Rome faced the problem that these tribes accepted no higher authority, knew no superior body that could arrange a truce or binding peace, nor declare general war, for that matter, and thus Emperor Domitian at around AD 80 came up with the idea to erect a wall between civilization and wilderness along those borders that were not naturally defended by a river. The line of what would become the Limes originated near the Danube’s northernmost point at Castra Regina, today’s Regensburg in Bavaria, then zigzagged through south-western Germany until it met the Main river, then zigzagged a bit more, over the heights of the Taunus Hills, and ultimately reached the Rhine at Bonna. A few miles ahead, down the river, another extensive Roman settlement was founded, Colonia Claudia, today’s Cologne.
The most decisive change of Roman organization relevant to the fate of the German tribes occurred when, as a reaction to the great migration beginning in the fourth century AD, Emperor Diocletian restructured the administration of the Empire. From now on, the state was not to be ruled by a single man but four. He had associated three colleagues in the exercise of the supreme power; and as he was convinced that the abilities of a single man were inadequate to the public defence, he considered the joint administration of four princes not as a temporary expedient but as a fundamental law of the constitution. It was his intention that the two elder princes should be distinguished by the use of the diadem [the Greek equivalent to a crown] and the title of Augusti, that, as affection or esteem might direct their choice, they should regularly call to their assistance two subordinate colleagues; and that the Caesars, rising in their turn to the first rank, should supply an uninterrupted succession of emperors.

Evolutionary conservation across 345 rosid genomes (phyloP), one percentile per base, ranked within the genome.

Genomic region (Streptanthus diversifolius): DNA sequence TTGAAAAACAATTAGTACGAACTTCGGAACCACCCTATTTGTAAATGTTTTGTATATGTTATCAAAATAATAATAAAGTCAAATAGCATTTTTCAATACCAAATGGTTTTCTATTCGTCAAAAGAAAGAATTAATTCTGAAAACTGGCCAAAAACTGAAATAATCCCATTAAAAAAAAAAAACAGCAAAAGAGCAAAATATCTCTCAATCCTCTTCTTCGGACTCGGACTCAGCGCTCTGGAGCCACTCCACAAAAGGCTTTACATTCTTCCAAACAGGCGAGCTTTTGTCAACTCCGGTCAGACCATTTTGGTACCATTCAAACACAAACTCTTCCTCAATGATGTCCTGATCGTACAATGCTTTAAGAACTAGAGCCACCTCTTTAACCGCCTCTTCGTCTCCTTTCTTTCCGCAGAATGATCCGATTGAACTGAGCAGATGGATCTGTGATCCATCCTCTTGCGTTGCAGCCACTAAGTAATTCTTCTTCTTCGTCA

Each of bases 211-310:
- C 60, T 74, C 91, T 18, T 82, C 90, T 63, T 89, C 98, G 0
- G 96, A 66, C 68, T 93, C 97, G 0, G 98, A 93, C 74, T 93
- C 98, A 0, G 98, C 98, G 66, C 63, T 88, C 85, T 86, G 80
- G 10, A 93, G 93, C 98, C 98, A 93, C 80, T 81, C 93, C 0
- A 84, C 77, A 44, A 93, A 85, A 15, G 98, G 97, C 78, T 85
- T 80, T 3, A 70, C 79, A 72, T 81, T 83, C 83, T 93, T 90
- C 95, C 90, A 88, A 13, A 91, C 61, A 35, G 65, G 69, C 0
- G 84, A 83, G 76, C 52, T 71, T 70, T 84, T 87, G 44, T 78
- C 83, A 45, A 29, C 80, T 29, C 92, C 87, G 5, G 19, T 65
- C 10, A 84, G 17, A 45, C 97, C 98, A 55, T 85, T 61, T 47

The empire was divided into four parts. The East and Italy were the most honourable, the Danube and the Rhine the most laborious stations. The former claimed the presence of the Augusti; the latter were entrusted to the administration of the Caesars. The strength of the legions was in the hand of the four partners of sovereignty, and the despair of successfully vanquishing four formidable rivals might intimidate the ambition of an aspiring general. In their civil government, the emperors were supposed to exercise the undivided power of the monarch, and their edicts,